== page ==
This past Shabbat at the Carlebach Shul on the Upper West Side of Manhattan, Rabbi Naftali Citrin spoke of how the Jewish people cannot subsist on Jewish food or humor alone  – tradition and religion are required for Judaism to survive. He then asked the congregation in today’s Facebook-dominated culture, how is it possible for one to be a “good Jew.” He asked: “Is it necessary to live in Mea Shearim, or Borough Park?” Of course (at least at Carlebach) the answer was no.

Citrin urged everyone to make the most of every opportunity to see the positive in everything. Today’s generation has the potential to produce the greatest Torah scholars ever. Information which previously difficult to obtain can now be found easily via a few Google searches. And that information can be used for a whole lot of good.

For me, living in the heart of Manhattan and owning a PR agency – I face many challenges every day. Choices abound — my kids attend a modern orthodox day school, yet I remind them daily that wearing a yarmulke and tziztis doesn’t make one a religious or a good Jew (witness Rabbi Weberman on trial in NYC). And of course it’s foolish to believe that the Internet is bad – yet I teach them that there are dangers in everything. And perhaps knowing good from bad is the essence of Judaism and part of being good and religious.

There are clearly many layers to being religious and being a good Jew, and certainly no easy answers. I believe that being a good person is the best place to start. Maybe it’s all as easy, as my mom always told me, to “just be a mensch.”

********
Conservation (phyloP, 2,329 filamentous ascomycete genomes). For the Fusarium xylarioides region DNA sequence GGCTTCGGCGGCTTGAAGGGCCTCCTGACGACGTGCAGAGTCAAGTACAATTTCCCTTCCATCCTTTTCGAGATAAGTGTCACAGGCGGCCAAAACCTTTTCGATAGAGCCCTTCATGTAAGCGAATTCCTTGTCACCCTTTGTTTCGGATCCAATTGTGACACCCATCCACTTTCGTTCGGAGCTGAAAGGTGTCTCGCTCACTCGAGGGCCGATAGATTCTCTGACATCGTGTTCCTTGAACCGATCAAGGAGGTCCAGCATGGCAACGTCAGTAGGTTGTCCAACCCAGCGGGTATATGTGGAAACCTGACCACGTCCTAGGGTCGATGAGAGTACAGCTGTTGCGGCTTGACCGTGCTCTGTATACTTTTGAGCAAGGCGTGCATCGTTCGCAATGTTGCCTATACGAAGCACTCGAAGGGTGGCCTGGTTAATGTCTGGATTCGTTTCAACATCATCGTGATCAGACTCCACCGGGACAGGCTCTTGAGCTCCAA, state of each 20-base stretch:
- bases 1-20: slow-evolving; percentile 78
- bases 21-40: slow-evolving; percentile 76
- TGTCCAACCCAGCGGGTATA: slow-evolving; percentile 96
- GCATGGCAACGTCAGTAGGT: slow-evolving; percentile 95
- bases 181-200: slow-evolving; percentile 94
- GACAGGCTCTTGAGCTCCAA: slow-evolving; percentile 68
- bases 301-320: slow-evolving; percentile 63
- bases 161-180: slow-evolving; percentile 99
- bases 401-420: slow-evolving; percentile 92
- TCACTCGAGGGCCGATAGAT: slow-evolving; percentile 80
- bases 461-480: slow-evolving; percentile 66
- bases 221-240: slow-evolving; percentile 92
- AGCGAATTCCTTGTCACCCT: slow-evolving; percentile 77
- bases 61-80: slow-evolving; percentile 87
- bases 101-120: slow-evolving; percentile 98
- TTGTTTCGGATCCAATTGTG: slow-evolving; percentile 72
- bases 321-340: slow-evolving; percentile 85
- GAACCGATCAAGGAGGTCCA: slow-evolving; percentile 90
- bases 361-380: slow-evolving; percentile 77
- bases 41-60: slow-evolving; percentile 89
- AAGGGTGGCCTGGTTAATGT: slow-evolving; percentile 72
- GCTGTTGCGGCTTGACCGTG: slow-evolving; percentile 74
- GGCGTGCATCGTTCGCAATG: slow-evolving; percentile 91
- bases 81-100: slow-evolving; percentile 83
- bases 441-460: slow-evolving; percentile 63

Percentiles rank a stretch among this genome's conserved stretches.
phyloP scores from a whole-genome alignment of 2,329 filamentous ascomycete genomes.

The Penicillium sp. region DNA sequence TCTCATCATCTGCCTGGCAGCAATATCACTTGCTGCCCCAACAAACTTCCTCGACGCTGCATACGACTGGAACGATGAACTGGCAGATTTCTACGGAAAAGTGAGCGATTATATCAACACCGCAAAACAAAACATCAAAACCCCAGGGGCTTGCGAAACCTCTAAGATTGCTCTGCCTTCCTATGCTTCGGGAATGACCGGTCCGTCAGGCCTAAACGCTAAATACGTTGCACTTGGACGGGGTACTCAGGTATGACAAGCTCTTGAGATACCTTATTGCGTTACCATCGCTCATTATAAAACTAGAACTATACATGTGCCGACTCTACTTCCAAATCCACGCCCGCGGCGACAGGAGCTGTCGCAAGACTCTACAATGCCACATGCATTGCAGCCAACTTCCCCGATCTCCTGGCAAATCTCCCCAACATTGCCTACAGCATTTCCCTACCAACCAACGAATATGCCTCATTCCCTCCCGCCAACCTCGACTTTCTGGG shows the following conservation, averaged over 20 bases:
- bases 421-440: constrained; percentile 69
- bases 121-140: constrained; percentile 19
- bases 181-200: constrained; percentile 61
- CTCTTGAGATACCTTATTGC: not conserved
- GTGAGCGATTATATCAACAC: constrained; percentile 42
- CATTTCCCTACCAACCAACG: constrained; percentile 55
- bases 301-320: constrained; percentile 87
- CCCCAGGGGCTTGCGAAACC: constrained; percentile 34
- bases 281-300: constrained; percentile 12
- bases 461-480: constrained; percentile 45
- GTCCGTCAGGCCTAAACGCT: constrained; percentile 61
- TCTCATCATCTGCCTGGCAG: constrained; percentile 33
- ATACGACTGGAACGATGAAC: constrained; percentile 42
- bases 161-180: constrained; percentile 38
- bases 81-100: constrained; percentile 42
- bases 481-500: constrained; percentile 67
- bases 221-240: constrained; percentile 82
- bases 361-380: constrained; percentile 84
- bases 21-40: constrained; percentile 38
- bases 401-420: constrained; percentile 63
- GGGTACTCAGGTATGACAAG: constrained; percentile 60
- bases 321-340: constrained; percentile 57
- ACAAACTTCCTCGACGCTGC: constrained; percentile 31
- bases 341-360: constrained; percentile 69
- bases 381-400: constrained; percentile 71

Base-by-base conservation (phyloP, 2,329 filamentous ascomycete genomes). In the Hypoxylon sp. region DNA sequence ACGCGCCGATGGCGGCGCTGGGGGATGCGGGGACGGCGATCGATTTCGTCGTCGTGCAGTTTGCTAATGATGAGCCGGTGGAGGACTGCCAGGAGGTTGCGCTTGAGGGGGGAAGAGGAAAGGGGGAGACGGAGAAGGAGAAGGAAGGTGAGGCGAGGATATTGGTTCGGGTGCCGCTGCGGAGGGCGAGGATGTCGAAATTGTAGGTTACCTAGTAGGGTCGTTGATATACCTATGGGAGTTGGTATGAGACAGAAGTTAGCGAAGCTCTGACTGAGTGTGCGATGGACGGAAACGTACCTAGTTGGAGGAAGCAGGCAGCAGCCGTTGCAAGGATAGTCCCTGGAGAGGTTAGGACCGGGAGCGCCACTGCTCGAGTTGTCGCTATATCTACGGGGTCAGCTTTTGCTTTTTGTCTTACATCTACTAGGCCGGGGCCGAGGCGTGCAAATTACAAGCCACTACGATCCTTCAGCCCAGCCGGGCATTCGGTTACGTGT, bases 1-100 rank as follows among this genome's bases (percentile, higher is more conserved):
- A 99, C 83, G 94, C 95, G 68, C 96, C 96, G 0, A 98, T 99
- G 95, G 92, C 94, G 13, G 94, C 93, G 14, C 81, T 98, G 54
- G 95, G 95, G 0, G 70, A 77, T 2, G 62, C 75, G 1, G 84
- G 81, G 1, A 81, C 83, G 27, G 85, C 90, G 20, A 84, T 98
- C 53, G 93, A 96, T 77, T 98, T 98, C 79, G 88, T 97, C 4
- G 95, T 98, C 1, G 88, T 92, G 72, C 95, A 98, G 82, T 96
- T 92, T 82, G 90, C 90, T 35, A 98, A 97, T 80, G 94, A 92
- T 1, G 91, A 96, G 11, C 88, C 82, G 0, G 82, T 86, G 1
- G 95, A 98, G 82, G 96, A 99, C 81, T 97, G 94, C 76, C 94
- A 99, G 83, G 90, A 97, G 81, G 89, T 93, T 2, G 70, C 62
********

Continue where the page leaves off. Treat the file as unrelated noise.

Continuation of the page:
I recently read a story of a great Hassidic rabbi who received a secular, beardless visitor. They had a long, private discussion and when the man left, the rabbi kissed him goodbye and bid him farewell very warmly. A Hassidic follower of this rabbi approached and asked how he could treat a heretic so warmly. The rabbi is said to have answered: “When this beardless man will come before G-d after 120 years, the Lord will ask him ‘Jew where is your beard?’ When you face the Lord,” he told the Hasid, “who will ask your beard where is your Jew?”

Honesty, truthfulness, tradition, mitzvahs – there are so many levels and so many choices. It is something that I, and I am sure many others, struggle with regularly.

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